[New-bugs-announce] [issue22448] call_at/call_later with Timer cancellation can result in (practically) unbounded memory usage.

Joshua Moore-Oliva report at bugs.python.org
Sat Sep 20 02:14:00 CEST 2014

New submission from Joshua Moore-Oliva:

The core issue stems from the implementation of Timer cancellation. (which features like asyncio.wait_for build upon). BaseEventLoop stores scheduled events in an array backed heapq named _scheduled.  Once an event has been scheduled with call_at, cancelling the event only marks the event as cancelled, it does not remove it from the array backed heap.  It is only removed once the cancelled event is at the next scheduled event for the loop.

In a system where many events are run (and then cancelled) that may have long timeout periods, and there always exists at least one event that is scheduled for an earlier time, memory use is practically unbounded.  The attached program wait_for.py demonstrates a trivial example where memory use is practically unbounded for an hour of time. This is the case even though the program only ever has two "uncancelled" events and two coroutines at any given time in its execution.

This could be fixed in a variety of ways:

a) Timer cancellation could result in the object being removed from the heap like in the sched module.  This would be at least O(N) where N is the number of scheduled events.
b) Timer cancellation could trigger a callback that tracks the number of cancelled events in the _scheduled list. Once this number exceeds a threshold ( 50% ? ), the list could be cleared of all cancelled events and then be re-heapified.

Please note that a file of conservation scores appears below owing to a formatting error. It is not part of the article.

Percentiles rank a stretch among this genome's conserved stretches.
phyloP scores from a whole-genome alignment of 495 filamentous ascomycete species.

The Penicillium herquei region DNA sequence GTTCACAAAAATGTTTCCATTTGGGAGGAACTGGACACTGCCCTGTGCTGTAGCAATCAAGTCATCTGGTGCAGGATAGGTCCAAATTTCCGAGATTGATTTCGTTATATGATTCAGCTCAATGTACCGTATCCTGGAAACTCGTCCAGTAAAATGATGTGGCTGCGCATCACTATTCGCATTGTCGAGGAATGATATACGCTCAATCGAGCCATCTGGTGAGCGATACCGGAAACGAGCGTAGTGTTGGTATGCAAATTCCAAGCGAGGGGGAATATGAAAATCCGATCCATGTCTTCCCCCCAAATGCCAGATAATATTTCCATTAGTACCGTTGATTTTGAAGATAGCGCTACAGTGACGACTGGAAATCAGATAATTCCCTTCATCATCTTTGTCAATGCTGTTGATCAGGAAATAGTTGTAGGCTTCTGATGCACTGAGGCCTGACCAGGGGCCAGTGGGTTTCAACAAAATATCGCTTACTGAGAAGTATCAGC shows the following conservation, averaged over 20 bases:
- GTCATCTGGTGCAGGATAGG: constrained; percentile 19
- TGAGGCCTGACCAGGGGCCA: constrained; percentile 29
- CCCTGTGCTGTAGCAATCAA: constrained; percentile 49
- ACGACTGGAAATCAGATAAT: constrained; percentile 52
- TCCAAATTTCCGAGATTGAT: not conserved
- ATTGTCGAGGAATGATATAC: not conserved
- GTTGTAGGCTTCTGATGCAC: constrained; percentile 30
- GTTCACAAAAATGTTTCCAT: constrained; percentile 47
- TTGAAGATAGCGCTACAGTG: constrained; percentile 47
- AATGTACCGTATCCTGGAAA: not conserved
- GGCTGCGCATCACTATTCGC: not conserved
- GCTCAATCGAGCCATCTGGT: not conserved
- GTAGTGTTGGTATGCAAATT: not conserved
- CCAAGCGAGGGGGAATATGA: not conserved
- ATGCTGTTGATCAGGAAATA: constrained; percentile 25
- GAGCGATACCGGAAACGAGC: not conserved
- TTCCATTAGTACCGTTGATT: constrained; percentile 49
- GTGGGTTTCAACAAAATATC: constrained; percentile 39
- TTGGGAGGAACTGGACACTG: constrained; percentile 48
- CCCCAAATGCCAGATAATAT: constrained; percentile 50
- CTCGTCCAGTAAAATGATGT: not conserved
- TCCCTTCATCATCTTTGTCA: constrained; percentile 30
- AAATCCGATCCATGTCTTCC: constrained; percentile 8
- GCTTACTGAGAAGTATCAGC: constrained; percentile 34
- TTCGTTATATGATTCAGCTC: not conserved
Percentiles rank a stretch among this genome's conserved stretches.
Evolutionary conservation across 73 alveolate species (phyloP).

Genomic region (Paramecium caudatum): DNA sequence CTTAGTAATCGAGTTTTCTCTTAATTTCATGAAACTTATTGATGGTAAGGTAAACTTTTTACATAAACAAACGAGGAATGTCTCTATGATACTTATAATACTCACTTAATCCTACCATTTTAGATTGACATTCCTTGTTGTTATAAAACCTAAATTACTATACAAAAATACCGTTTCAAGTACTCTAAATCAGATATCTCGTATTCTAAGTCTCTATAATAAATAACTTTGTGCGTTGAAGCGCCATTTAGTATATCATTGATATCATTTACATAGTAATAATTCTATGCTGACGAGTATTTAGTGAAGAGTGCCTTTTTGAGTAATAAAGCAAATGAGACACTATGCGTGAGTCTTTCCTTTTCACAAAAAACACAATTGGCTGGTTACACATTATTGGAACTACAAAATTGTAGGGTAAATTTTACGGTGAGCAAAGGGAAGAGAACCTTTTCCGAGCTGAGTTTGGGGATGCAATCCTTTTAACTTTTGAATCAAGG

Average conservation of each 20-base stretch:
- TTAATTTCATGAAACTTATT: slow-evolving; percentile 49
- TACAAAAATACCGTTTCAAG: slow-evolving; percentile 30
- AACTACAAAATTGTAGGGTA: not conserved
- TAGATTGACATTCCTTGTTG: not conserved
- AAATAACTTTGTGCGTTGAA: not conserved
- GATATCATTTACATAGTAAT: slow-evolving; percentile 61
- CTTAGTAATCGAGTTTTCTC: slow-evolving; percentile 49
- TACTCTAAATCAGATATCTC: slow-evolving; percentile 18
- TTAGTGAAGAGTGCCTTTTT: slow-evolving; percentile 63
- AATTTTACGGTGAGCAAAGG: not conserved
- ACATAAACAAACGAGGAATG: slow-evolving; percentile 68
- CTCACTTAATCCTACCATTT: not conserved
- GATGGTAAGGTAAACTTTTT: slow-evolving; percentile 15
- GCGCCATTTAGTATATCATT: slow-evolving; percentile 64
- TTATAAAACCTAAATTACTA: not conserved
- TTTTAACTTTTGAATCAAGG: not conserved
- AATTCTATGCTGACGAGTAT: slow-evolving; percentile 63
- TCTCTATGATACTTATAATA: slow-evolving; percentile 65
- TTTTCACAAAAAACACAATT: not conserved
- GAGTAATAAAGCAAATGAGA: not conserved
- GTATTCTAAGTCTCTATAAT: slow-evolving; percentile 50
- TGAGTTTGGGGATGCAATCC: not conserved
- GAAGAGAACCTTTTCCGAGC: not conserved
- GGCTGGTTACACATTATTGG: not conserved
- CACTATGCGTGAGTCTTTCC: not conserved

c) A balanced tree structure could be used to implement the scheduled events O(log N) time complexity (current module is O(log N) for heappop anyways).

Given python's lack of a balanced tree structure in the standard library, I assume option c) is a non-starter.

I would prefer option b) over option a) as when there are a lot of scheduled events in the system (upwards of 50,000 - 100,000 in some of my use cases) the amortized complexity for cancelling an event trends towards O(1) (N/2 cancellations are handled by a single O(N) event) at the cost of slightly more, but bounded relative to the amount of events, memory.

I would be willing to take a shot at implementing this patch with the most agreeable option. Please let me know if that would be appreciated, or if someone else would rather tackle this issue. (First time bug report for python, not sure of the politics/protocols involved). 

Disclaimer that I by no means an asyncio expert, my understanding of the code base is based on my reading of it debugging this memory leak.

components: asyncio
files: wait_for.py
messages: 227136
nosy: chatgris, gvanrossum, haypo, yselivanov
priority: normal
severity: normal
status: open
title: call_at/call_later with Timer cancellation can result in (practically) unbounded memory usage.
type: resource usage
versions: Python 3.4
Added file: http://bugs.python.org/file36666/wait_for.py

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